Monday, June 4, 2018

Album Review: Trillium - Tectonic

If you've been following melodic metal for the last decade, you know who Amanda Somerville is. Between her guest appearances on numerous albums, her role as Tobias Sammet's live sidekick on Avantasia tours, and her collaborative albums with Michael Kiske, she has been seemingly everywhere. Even if you don't think you know her, you do. That makes it a bit odd that in all that time, she has only one metal album to her own name. Trillium's first album, "Alloy", was a darkly beautiful album that fused melody and drama, and served as a showcase for Amanda's standout vocals. Seven years after that album, and after much life got in the way, Trillium is back (with a slightly altered name) to continue reminding us of Amanda's underrated talents.

There are a lot of women in metal today (a great thing to see), and a large number of them have classical training. But even among that group, Amanda is unique, and doesn't sound much like any of them. That could make her a bit more of an acquired taste, but I for one have long been a fan of her less fragile delivery.

This time around, Amanda and Sander Gommans give us an album of dark, dramatic, heavy melodic metal that sounds exactly like Trillium. When "Stand Up" introduces some orchestral decorations, there's a natural echo of last year's album from The Dark Element, but with enough of a twist to make sure this is no copy of anyone else. By the power and charisma of her voice alone, nothing Amanda does can sound like anything but her.

Then there are the two singles you might have heard already, "Time To Shine" and "Shards", which hit the sweet spot of having enough metallic heft in the riffs, while still boasting big, muscular melodies that give ample room for Amanda's vocal power to shine. Pardon the pun.

And we get "Full Speed Ahead", which charges forward with a thick, deep riff that is heavier than what you would expect from a melodic album. At many points on the album, during verses, the album's sound is ethereal, like a fog slowly creeping over a lake under the glow of a full moon. It's beautiful, but in that way that makes your hair stand on end. You can't look away, but you know something might be lurking just beyond the scope of your vision.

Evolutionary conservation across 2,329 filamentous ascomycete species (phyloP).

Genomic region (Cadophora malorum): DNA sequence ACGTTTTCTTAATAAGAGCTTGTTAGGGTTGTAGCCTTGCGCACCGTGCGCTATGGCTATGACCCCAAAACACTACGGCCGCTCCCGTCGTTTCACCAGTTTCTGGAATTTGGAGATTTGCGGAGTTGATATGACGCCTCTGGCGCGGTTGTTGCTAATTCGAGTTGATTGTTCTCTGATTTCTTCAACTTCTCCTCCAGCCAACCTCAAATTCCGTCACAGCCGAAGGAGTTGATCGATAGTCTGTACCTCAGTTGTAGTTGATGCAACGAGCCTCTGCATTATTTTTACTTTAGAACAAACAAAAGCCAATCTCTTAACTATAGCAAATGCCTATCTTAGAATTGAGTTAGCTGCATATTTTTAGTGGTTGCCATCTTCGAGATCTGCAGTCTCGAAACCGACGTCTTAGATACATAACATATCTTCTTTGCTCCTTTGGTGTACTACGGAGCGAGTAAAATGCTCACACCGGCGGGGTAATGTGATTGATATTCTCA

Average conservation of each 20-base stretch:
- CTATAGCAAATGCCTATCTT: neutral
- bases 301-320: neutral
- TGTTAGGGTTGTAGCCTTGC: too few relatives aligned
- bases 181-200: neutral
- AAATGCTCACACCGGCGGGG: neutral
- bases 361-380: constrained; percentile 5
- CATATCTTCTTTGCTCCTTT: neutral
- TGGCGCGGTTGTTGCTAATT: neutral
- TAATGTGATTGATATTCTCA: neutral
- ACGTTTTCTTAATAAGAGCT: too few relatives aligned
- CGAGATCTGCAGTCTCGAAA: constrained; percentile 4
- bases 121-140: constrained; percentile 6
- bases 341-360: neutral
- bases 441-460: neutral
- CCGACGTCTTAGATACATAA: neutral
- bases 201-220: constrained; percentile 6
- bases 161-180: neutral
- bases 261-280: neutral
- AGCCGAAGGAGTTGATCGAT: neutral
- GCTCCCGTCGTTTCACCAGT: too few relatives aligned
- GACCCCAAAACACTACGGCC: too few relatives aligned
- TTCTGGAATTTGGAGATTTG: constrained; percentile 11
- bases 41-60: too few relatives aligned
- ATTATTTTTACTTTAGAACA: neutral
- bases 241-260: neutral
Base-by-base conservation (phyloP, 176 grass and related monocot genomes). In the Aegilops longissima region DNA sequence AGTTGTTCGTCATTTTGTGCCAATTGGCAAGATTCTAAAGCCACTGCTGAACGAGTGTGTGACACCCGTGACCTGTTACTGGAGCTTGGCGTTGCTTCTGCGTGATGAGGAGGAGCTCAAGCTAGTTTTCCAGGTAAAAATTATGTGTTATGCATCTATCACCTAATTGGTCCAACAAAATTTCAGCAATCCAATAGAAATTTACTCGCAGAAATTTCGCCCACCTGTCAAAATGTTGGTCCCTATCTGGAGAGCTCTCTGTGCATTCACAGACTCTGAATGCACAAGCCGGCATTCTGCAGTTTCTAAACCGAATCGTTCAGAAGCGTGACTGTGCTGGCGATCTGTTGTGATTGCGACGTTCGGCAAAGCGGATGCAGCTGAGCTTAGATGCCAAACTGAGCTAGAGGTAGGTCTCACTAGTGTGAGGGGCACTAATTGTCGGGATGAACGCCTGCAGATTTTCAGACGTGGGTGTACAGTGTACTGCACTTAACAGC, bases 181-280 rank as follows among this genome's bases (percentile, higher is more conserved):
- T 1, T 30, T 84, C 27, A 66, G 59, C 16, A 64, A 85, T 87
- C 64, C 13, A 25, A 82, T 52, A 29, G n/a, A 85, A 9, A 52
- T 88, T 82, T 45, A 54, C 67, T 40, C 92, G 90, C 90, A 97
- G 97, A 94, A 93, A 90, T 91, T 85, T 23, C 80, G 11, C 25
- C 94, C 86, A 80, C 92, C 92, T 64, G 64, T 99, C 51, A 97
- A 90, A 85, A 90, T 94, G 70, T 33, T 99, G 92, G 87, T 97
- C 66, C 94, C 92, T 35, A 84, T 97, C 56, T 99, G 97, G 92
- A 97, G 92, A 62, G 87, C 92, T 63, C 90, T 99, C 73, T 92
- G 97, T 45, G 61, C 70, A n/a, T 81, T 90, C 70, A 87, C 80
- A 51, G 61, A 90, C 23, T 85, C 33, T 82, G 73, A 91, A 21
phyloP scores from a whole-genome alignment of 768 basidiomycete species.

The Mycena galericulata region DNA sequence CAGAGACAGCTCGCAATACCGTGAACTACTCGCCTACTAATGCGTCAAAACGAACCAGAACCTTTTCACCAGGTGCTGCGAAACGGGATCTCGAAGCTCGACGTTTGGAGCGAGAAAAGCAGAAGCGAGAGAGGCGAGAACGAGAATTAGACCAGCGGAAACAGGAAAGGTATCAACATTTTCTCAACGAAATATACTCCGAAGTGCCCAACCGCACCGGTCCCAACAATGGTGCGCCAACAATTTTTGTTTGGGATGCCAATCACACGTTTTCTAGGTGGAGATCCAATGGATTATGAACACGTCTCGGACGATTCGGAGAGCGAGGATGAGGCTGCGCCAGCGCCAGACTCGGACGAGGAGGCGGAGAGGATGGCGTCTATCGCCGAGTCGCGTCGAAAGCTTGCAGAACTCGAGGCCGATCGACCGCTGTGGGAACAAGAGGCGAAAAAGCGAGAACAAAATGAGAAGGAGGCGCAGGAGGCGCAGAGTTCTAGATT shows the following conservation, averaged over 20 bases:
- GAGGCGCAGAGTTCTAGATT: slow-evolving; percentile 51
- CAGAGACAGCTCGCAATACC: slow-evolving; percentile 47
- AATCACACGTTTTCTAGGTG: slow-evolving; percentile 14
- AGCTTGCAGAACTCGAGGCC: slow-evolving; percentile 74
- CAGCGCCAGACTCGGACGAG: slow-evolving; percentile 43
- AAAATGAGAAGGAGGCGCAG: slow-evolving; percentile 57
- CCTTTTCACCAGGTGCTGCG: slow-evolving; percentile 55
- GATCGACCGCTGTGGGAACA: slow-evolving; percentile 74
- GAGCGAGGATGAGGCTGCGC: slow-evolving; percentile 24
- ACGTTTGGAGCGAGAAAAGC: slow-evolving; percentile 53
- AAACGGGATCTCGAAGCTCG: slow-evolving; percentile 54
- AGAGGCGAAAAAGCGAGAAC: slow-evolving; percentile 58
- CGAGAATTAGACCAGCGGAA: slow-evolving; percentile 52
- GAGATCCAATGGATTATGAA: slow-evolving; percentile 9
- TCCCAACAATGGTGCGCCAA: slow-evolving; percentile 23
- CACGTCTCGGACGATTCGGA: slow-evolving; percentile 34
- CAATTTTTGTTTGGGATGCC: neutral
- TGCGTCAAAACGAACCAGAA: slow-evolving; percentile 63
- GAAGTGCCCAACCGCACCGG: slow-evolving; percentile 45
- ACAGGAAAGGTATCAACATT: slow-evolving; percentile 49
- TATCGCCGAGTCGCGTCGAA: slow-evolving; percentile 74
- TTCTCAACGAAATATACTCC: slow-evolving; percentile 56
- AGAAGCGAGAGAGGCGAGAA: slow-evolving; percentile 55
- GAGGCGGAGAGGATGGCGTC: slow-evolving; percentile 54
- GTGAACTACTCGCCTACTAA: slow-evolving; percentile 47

Over the course of the album, the pair delivers music that is almost a musical theater version of where melodic metal is today. There's enough heightened drama, and skyscraper moments, to make the comparison work. Yes, Broadway would never dream of being so heavy, but the writing is not without similarities. There's a long history of this, going all the way back to Jim Steinman turning his stage musical into "Bat Out Of Hell". Great music needs to make a connection with the listener, and mining drama is one way to gather the fairy dust needed to sprinkle over a set of songs.

The only downside to this album is it lacks that one giant song that demands to be remembered as a classic, the way Amanda's duet with Jorn, "Scream It", did on the first Trillium album. But reaching that height is a rarity for anyone, so it's by no means a demerit that song still stands above all else.

"Tectonic" took a long time to be brought to life, but the wait was worth it. Seven years ago I was hugely fond of "Alloy", and while this album is a different beast entirely, it makes the same case for Trillium's importance. Amanda Somerville has a different perspective on melodic metal, and being able to see the same thing from different angles is a vital skill. "Tectonic" isn't just an album of striking and haunting songs, it shifts our understanding of what melodic metal can be ever so slightly. Having your eyes and ears opened is enlightening, and that can be even more important than music.

Don't sleep on Trillium.

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